Florida voters favor raising minimum wage to $15 an hour by 2026, poll shows

The November election is weeks away and Florida voters will have some decisions to make for the state, but a recent survey shows they may already have their minds made up.

Amendment 2 would raise Florida's minimum wage and, according to a recent Monmouth survey, Sunshine State voters appear to approve by a wide margin.

"Not making enough and having to balance out which bills are going to be paid, it puts a strain on you," McDonald's employee Gus Moody said.

If passed, Florida's Amendment 2 would raise the state's minimum wage from $8.56 to $10 per hour by September 2021. Over the following five years, it would increase by $1 an hour each year, until reaching $15 an hour by 2026.

According to Monmouth, nearly 70% of registered voters surveyed said they support raising the minimum wate to $15 by 2026. It only needs 60% to pass.

Florida Restaurant & Lodging Association (FLRA) president and CEO Carol Dover is not one of them.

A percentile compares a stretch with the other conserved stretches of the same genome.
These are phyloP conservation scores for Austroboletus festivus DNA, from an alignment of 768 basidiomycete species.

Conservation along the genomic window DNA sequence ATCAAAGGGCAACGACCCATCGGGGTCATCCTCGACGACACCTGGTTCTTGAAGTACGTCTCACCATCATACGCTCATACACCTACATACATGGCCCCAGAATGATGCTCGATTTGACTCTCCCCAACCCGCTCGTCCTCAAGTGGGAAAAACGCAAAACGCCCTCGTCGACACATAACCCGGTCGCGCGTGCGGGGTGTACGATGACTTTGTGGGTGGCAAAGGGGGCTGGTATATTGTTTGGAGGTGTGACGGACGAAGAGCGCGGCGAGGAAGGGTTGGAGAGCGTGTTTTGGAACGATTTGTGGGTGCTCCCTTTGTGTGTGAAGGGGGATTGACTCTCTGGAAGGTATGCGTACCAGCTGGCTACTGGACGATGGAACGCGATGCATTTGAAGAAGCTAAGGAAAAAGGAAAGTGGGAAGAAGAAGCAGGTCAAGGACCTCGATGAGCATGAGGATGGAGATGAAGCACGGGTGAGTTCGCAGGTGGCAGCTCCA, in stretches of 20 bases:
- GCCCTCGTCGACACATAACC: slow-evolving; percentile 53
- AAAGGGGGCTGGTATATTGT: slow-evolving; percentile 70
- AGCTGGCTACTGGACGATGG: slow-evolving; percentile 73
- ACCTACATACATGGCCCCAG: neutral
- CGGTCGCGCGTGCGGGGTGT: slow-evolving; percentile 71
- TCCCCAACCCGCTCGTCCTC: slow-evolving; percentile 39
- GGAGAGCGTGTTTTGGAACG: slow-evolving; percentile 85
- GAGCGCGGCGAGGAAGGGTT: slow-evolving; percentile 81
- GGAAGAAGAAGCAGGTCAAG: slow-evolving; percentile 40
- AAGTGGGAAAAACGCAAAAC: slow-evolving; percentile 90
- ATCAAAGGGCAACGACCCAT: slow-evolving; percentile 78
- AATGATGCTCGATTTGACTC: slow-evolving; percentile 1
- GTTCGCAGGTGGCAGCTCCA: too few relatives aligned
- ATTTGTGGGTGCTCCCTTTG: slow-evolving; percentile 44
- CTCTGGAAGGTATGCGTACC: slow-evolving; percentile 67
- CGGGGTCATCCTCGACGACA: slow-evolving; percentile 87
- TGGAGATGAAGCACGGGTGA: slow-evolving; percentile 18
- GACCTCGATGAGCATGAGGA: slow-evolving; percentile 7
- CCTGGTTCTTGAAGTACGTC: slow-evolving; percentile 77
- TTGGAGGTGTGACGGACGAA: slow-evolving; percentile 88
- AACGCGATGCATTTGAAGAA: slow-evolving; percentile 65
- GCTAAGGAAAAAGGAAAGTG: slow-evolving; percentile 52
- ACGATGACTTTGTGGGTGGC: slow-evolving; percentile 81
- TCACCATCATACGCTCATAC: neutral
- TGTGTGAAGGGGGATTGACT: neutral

“Prior to COVID, Amendment 2 was not a good idea, but post-COVID, it would be a catastrophic idea," Dover said.

She is part of the effort pushing back against the increase. According to the FRLA, before the pandemic, Florida’s hospitality industry employed about 1.5 million people, but post-pandemic nearly 1 million of those workers have been laid off or furloughed.

Dover believes if the amendment passes, more workers will suffer.

"It's going to force a lot of businesses who do find a way to stay open... they are going to go to automation," Dover said.

Other experts disagree.

"People who are used to living on low income, once they get that bump in their pay, they are going to go right back out there and spend it in their local businesses," said Alexis Davis, of the non-partisan think-tank Florida Policy Institute.

Davis helped author a recent study which found that, on average, the increase could mean about $300 extra per month for a minimum wage worker.

"If you're making a moderate to high wage, that might not sound like a lot to you, but for plenty of people in the state, that could mean the difference between making a car payment, keeping the lights on," Davis added.